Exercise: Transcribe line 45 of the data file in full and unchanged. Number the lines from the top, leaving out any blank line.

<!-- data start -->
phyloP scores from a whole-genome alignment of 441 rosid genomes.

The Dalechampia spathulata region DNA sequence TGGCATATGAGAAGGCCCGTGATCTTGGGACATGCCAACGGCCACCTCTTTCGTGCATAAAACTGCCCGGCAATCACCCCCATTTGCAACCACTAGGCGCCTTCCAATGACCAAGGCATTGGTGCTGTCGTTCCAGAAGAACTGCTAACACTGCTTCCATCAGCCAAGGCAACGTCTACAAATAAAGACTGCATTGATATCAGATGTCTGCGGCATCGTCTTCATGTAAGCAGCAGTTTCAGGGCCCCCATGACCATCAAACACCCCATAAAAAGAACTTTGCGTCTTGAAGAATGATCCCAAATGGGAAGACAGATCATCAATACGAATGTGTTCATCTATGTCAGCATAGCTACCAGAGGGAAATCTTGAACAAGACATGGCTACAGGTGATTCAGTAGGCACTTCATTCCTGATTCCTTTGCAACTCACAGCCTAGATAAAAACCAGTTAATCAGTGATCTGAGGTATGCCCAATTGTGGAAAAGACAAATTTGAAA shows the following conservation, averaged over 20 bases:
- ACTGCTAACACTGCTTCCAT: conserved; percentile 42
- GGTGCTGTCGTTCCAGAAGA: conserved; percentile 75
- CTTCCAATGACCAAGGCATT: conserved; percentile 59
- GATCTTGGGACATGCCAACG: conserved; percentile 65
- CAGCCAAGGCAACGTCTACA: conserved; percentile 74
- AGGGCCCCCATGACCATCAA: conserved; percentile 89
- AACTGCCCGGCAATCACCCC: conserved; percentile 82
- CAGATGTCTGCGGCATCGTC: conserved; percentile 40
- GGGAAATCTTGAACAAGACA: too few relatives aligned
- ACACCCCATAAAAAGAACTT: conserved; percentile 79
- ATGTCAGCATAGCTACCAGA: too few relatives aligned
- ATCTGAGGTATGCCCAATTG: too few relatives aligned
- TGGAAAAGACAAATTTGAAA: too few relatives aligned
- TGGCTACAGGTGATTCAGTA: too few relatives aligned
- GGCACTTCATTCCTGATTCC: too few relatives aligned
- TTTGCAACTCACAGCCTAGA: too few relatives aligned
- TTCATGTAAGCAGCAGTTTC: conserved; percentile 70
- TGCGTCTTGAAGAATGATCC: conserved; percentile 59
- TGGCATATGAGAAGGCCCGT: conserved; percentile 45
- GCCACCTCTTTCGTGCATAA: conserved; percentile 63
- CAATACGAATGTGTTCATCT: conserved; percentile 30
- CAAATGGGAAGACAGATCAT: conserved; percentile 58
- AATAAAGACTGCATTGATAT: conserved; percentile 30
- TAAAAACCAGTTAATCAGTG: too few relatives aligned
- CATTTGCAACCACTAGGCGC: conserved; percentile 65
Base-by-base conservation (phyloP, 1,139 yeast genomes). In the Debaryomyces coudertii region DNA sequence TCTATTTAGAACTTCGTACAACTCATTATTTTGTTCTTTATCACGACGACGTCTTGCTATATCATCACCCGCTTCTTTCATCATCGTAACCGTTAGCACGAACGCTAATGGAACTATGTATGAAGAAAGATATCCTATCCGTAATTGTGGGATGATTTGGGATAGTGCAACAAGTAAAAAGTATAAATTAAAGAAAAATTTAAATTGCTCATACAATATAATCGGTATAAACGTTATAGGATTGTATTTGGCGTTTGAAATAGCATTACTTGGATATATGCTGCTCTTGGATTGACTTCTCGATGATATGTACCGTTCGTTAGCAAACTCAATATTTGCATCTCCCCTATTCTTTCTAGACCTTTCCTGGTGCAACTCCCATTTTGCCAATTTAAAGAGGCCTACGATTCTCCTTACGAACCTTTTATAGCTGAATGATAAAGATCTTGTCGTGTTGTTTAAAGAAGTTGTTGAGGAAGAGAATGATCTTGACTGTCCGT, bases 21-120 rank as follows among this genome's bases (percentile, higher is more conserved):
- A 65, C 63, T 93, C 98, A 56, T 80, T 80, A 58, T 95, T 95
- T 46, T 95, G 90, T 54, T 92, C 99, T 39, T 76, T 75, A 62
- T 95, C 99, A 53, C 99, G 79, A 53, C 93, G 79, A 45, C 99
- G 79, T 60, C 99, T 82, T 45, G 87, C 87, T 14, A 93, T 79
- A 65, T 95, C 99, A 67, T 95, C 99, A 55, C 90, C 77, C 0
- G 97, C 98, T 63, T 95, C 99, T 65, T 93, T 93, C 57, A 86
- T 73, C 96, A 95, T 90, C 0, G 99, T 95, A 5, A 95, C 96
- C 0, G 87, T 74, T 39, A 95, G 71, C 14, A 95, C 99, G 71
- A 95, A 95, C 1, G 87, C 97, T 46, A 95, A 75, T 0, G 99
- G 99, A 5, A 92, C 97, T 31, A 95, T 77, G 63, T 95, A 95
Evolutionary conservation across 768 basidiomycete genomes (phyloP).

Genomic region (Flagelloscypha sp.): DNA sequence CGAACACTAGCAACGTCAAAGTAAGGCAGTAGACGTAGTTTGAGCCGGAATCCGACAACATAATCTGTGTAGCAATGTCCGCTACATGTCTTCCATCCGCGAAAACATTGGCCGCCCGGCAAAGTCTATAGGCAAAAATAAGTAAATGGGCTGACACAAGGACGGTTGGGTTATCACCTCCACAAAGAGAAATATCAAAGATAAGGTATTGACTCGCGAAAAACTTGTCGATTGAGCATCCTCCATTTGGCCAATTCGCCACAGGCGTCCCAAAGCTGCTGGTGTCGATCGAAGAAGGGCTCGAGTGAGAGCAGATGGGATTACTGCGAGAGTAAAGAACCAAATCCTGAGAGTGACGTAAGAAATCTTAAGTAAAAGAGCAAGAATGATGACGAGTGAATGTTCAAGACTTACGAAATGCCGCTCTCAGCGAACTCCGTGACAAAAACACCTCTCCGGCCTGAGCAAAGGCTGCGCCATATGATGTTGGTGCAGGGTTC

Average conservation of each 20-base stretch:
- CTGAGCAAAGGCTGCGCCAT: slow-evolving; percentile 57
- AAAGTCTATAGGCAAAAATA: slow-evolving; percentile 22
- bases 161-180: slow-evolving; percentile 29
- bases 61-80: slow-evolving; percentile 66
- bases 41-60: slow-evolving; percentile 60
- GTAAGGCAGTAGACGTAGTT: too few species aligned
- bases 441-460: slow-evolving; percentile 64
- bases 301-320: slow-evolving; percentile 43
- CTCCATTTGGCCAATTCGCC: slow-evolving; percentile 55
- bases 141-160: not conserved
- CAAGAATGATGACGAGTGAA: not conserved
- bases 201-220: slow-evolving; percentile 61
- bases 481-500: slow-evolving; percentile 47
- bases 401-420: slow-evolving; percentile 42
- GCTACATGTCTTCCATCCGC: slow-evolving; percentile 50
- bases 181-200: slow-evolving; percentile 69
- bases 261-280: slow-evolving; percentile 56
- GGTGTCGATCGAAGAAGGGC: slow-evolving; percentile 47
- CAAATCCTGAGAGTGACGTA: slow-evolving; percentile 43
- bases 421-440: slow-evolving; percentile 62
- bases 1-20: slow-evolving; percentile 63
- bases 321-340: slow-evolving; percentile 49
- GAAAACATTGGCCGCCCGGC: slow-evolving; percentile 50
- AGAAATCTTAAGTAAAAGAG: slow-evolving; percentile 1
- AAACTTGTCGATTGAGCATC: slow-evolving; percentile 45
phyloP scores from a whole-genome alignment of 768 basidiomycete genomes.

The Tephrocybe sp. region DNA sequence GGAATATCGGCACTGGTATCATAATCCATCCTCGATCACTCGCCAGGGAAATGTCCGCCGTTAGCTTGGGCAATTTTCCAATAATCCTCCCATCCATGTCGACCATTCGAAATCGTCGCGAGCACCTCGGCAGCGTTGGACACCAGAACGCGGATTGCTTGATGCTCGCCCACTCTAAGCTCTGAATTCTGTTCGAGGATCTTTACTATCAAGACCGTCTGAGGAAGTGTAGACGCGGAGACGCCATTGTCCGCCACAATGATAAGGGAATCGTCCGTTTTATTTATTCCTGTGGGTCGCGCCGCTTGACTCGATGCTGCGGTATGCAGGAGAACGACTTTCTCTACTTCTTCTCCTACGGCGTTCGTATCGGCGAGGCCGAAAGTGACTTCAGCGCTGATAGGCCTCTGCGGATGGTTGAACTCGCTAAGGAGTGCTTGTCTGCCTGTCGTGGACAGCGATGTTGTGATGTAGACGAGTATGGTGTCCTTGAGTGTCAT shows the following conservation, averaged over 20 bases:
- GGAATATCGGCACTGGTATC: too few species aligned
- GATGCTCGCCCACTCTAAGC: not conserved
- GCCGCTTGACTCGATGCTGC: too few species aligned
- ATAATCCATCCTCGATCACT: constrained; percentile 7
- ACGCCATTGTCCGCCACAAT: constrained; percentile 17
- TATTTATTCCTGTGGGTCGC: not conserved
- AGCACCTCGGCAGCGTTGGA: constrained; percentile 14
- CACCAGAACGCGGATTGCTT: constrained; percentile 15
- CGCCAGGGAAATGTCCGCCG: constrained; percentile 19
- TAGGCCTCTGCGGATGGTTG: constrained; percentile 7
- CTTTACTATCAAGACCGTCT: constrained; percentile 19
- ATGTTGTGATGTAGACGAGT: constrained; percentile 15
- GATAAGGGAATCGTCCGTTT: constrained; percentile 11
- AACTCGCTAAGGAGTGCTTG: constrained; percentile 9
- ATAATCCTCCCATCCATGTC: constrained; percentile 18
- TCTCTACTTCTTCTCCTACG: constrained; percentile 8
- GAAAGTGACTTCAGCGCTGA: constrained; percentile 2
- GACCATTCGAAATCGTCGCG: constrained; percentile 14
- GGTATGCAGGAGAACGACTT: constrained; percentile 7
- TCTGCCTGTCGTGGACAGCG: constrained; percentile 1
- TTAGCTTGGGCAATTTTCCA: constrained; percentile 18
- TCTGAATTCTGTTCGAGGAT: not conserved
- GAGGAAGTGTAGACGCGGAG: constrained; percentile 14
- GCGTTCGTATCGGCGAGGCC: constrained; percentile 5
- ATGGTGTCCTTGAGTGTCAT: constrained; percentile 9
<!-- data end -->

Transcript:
- bases 61-80: slow-evolving; percentile 66